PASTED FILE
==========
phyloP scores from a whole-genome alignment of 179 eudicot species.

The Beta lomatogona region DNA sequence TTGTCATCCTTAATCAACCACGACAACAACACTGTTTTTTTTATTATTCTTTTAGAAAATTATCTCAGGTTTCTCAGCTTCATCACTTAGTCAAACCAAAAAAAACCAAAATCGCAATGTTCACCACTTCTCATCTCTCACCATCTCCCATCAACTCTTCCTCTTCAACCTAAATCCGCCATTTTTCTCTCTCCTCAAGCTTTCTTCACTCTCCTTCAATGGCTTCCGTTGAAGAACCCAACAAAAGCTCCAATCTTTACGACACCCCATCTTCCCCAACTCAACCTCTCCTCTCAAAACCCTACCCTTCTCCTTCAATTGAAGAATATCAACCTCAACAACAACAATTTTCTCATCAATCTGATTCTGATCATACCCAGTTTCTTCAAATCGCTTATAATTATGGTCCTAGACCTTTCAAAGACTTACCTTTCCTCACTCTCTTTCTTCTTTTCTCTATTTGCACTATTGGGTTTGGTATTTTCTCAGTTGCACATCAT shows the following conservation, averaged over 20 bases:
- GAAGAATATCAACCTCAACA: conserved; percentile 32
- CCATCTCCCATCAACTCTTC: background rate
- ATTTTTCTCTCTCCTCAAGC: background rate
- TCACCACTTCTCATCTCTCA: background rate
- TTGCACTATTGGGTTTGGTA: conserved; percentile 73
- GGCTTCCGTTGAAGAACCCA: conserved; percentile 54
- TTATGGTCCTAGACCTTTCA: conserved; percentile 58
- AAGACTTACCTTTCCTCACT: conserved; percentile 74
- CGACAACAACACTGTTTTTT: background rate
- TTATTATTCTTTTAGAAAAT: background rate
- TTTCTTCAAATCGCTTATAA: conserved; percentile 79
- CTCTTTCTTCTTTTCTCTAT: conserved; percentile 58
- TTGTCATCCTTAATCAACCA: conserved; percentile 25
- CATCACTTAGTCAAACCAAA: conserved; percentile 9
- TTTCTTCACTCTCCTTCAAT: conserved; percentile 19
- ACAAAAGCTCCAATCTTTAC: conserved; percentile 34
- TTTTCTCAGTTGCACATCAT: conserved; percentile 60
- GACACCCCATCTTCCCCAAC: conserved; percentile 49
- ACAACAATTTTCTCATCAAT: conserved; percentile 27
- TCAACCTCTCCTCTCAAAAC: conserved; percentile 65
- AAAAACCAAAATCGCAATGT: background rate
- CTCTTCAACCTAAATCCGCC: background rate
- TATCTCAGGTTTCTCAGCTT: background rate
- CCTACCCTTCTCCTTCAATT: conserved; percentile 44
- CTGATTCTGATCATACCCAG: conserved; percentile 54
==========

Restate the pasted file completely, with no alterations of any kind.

phyloP scores from a whole-genome alignment of 179 eudicot species.

The Beta lomatogona region DNA sequence TTGTCATCCTTAATCAACCACGACAACAACACTGTTTTTTTTATTATTCTTTTAGAAAATTATCTCAGGTTTCTCAGCTTCATCACTTAGTCAAACCAAAAAAAACCAAAATCGCAATGTTCACCACTTCTCATCTCTCACCATCTCCCATCAACTCTTCCTCTTCAACCTAAATCCGCCATTTTTCTCTCTCCTCAAGCTTTCTTCACTCTCCTTCAATGGCTTCCGTTGAAGAACCCAACAAAAGCTCCAATCTTTACGACACCCCATCTTCCCCAACTCAACCTCTCCTCTCAAAACCCTACCCTTCTCCTTCAATTGAAGAATATCAACCTCAACAACAACAATTTTCTCATCAATCTGATTCTGATCATACCCAGTTTCTTCAAATCGCTTATAATTATGGTCCTAGACCTTTCAAAGACTTACCTTTCCTCACTCTCTTTCTTCTTTTCTCTATTTGCACTATTGGGTTTGGTATTTTCTCAGTTGCACATCAT shows the following conservation, averaged over 20 bases:
- GAAGAATATCAACCTCAACA: conserved; percentile 32
- CCATCTCCCATCAACTCTTC: background rate
- ATTTTTCTCTCTCCTCAAGC: background rate
- TCACCACTTCTCATCTCTCA: background rate
- TTGCACTATTGGGTTTGGTA: conserved; percentile 73
- GGCTTCCGTTGAAGAACCCA: conserved; percentile 54
- TTATGGTCCTAGACCTTTCA: conserved; percentile 58
- AAGACTTACCTTTCCTCACT: conserved; percentile 74
- CGACAACAACACTGTTTTTT: background rate
- TTATTATTCTTTTAGAAAAT: background rate
- TTTCTTCAAATCGCTTATAA: conserved; percentile 79
- CTCTTTCTTCTTTTCTCTAT: conserved; percentile 58
- TTGTCATCCTTAATCAACCA: conserved; percentile 25
- CATCACTTAGTCAAACCAAA: conserved; percentile 9
- TTTCTTCACTCTCCTTCAAT: conserved; percentile 19
- ACAAAAGCTCCAATCTTTAC: conserved; percentile 34
- TTTTCTCAGTTGCACATCAT: conserved; percentile 60
- GACACCCCATCTTCCCCAAC: conserved; percentile 49
- ACAACAATTTTCTCATCAAT: conserved; percentile 27
- TCAACCTCTCCTCTCAAAAC: conserved; percentile 65
- AAAAACCAAAATCGCAATGT: background rate
- CTCTTCAACCTAAATCCGCC: background rate
- TATCTCAGGTTTCTCAGCTT: background rate
- CCTACCCTTCTCCTTCAATT: conserved; percentile 44
- CTGATTCTGATCATACCCAG: conserved; percentile 54